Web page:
There are several rumors floating around the internet about two goaltending options for the Philadelphia Flyers, both of which instill great fear in me.
The Boston Bruins will be starting the 2010-2011 season with sophomore goaltender Tuukka Rask, who won the starting position this past season over former Vezina Trophy winner Tim Thomas.¬† Rask has two more years on his contract, has a salary cap hit of $1.25 mil, and is only 23-years old.¬† Tim Thomas, on the other hand, has three more years on his contract, a salary cap of $5.0 mil, and is 36-years old.¬† Logically, the Bruins don‚Äôt want to waste $5 million for the next three years on an aging veteran who is riding the pine.
The Bruins are actively looking to dish Thomas, and any team that makes a trade is going to likely have to shed salary cap space to make it work.¬† The San Jose Sharks and Tampa Bay Lightning have been linked to this rumor, which makes some sense, but the Flyers have been thrown in the mix as well.¬† Call me crazy, but signing a 36-year old goaltender on the decline with marginal stats this past season for another three years with a high salary cap hit in a market with 10+ NHL ready goaltenders is ludicrous, and so I write this rumor off as Bruins’ fans wishful thinking.
The second rumor floating around¬†revolves around the¬†theory¬†that with an improved defense (presuming that both Dan Hamhuis and Braydon Coburn sign with the Flyers), the goaltender next season only needs to be adequate.¬† The theory is sound when you consider that Michael Leighton was one of the goaltenders in the Stanley Cup Finals. The goaltender in question, however, is Antero Nittymaki. Nitty served as the back-up goaltender for the Flyers from 2006 through 2009, and proved that he was phenomenal some days and craptacular on others (in other words, streaky). This trend continued this past season, when he played as back-up for the Tampa Bay Lightning. Nitty will be a free agent on July 1st.¬† As much as his services have been appreciated, signing Nittymaki to a low-salary deal, while financially sound, seems like a step backwards for a team that always seems to be two or three pieces short of a Stanley Cup team (the most glaring piece in between the pipes).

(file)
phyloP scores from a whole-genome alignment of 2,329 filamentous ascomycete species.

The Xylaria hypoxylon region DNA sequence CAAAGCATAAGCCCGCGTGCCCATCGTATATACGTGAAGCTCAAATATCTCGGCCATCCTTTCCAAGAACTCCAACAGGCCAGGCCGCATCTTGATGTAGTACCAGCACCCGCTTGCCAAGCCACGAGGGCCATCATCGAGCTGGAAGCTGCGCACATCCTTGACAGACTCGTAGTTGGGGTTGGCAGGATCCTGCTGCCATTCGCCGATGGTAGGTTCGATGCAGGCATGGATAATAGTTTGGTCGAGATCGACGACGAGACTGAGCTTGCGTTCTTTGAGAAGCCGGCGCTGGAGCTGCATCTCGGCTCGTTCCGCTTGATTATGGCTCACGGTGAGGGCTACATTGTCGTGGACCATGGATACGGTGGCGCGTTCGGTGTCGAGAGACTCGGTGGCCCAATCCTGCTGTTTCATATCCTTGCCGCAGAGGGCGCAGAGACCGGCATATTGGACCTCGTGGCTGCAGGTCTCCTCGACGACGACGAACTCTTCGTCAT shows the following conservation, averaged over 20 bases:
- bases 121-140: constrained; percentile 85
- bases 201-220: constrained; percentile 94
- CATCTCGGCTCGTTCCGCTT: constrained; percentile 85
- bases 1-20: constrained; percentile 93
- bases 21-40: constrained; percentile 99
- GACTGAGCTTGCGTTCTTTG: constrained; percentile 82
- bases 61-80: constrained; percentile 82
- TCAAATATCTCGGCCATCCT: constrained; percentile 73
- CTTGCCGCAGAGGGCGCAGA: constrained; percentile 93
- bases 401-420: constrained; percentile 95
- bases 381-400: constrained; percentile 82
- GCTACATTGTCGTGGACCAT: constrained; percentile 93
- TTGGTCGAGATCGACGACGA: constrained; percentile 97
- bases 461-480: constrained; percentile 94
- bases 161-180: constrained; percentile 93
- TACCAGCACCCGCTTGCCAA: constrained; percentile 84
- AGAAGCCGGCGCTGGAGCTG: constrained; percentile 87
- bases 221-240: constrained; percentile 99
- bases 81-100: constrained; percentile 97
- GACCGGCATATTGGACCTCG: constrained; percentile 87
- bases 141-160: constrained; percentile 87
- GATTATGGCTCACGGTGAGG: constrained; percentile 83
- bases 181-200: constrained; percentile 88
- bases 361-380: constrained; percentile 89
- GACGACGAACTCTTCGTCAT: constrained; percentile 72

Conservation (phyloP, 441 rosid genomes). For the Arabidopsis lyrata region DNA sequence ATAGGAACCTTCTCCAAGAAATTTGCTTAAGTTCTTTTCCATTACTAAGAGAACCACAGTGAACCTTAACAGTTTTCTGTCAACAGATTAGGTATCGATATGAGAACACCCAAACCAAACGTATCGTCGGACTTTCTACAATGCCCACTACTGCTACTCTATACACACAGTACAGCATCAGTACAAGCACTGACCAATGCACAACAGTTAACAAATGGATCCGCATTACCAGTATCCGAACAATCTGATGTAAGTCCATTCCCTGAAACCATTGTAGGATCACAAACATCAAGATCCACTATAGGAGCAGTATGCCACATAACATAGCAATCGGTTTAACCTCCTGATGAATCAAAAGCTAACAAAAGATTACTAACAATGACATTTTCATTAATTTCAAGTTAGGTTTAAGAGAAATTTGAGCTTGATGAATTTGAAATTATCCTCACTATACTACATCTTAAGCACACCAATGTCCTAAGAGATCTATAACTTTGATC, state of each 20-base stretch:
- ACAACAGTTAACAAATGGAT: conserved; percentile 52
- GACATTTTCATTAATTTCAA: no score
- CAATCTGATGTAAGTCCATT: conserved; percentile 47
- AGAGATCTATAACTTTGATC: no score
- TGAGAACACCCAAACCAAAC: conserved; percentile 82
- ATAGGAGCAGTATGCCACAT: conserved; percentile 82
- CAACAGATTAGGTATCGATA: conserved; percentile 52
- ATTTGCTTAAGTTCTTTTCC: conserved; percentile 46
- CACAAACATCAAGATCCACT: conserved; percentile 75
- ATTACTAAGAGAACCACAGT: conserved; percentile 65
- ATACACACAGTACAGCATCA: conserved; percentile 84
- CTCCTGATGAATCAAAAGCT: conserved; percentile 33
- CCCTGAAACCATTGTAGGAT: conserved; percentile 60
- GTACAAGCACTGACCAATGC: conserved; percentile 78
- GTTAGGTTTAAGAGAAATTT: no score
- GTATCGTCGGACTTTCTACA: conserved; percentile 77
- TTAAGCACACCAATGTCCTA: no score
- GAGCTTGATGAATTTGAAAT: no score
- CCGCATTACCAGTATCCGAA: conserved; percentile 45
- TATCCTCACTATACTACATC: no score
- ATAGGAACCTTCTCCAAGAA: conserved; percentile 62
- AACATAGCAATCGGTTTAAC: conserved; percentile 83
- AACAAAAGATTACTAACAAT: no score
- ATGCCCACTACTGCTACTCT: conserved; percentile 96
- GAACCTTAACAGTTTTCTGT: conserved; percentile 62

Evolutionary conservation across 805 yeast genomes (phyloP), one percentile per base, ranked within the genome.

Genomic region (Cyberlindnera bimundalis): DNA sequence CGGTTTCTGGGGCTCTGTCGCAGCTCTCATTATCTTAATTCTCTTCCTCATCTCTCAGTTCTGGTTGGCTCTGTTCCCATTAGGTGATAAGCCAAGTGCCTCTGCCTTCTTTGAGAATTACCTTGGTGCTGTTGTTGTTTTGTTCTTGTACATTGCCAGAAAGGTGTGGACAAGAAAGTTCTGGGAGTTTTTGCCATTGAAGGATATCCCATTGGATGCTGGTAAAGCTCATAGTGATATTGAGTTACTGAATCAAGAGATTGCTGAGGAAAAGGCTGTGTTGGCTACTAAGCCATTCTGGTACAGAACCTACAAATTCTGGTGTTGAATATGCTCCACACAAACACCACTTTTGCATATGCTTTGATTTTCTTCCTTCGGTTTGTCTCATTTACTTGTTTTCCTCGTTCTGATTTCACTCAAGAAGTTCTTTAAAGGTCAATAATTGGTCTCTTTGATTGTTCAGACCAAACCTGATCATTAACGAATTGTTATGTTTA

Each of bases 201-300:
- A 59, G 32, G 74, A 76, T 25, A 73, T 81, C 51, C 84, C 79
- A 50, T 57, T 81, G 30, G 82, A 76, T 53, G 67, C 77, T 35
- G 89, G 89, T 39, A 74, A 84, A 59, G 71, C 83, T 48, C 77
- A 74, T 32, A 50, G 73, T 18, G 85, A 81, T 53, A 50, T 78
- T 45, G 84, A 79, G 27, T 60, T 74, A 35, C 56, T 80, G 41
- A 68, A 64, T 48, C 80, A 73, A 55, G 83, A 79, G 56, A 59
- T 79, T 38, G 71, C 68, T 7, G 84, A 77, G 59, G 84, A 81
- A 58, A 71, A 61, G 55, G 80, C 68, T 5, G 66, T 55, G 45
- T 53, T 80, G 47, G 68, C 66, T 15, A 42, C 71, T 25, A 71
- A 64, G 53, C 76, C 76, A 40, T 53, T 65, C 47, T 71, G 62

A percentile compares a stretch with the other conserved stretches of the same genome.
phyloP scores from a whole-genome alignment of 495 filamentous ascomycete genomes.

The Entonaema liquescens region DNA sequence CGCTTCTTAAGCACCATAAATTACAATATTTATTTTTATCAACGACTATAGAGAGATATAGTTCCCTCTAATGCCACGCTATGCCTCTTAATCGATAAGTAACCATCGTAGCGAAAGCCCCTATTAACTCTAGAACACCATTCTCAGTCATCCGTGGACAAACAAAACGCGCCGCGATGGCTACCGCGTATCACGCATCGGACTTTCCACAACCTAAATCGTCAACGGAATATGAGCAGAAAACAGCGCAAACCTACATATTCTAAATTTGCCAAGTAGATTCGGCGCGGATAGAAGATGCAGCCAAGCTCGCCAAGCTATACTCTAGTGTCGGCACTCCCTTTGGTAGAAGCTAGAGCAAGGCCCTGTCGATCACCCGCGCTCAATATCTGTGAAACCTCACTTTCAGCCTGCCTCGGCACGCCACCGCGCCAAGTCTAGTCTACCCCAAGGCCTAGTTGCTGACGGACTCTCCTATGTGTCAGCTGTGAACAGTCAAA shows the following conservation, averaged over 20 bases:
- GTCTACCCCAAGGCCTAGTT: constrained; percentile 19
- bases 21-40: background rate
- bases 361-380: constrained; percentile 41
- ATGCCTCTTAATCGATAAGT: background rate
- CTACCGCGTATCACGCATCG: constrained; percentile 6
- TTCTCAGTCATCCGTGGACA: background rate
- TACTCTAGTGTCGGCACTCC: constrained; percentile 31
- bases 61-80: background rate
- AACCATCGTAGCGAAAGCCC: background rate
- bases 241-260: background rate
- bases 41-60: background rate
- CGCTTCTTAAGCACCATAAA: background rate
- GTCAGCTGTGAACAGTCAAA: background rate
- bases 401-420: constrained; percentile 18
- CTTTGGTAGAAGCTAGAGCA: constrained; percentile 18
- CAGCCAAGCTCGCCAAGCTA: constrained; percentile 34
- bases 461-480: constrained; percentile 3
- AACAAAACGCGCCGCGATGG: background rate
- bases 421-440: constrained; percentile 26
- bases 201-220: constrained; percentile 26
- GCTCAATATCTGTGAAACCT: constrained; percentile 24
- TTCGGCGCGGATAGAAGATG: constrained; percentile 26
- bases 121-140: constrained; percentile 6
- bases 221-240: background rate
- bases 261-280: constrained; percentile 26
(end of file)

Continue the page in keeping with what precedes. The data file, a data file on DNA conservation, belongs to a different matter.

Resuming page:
A final update on goaltending is with regards to unrestricted free agent Evgeni Nabokov, which was mentioned on this site earlier.¬† Nabokov is a sound, elite goaltender, but is getting older (he‚Äôll be 35 next season), has a reputation for choking (as do most Sharks), and will be expecting a substantial salary.¬† Yes, he’s available, but do the Flyers want him?
“If you look at the trends in this league the last four or five years in particular and the dollars that are dedicated to that position,” GM Doug Wilson said. “If you’re dedicating $5 million or $6 million, that’s coming out of somewhere else.”
Wilson gets it. He made another statement today in line with what I’ve been trying to get at:
“The goaltending market is very deep.¬† There’s lots of goalies that are out there that you can supplement or build a tandem with what you have.”
If the Flyers were to pursue Nabokov in free agency, it would be an excellent upgrade in net, provided that the contract terms were reasonable.¬† Considering the number of free agent goaltenders on the market and the recent trade of Jaroslav Halak (which helped undermine the value of a goaltender), Nabokov may be available for less than he expected.¬† If the Flyers could sign Nabokov to less than $4 million per year (and that‚Äôs a big IF), chalk up another hole plugged heading into next season.